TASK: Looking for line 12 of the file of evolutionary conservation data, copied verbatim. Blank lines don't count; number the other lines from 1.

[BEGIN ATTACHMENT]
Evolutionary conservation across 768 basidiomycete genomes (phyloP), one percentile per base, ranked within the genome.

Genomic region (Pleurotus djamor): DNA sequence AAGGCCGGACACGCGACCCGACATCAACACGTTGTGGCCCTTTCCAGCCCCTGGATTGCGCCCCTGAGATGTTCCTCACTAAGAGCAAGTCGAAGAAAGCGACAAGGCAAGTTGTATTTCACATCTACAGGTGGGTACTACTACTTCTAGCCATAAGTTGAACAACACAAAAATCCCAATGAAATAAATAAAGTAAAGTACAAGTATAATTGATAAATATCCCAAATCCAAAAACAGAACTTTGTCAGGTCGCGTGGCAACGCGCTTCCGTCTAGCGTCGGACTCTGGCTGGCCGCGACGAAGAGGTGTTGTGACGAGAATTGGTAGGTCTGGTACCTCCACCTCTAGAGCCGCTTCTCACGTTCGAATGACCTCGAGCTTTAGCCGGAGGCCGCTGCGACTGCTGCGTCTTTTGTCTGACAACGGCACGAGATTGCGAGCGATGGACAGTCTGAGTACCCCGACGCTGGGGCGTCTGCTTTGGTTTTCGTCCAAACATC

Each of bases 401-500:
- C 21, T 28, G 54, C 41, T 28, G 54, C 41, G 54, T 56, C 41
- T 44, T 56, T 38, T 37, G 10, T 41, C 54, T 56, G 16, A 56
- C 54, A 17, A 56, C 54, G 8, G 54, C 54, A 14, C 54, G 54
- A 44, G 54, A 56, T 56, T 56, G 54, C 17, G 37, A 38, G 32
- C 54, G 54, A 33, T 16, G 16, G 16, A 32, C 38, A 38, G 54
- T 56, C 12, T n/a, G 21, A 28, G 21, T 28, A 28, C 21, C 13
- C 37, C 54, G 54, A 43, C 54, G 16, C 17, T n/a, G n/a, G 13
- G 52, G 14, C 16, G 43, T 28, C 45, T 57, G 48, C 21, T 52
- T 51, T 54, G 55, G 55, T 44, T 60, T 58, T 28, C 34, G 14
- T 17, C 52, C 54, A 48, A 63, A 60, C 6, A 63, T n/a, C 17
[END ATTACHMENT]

- T 51, T 54, G 55, G 55, T 44, T 60, T 58, T 28, C 34, G 14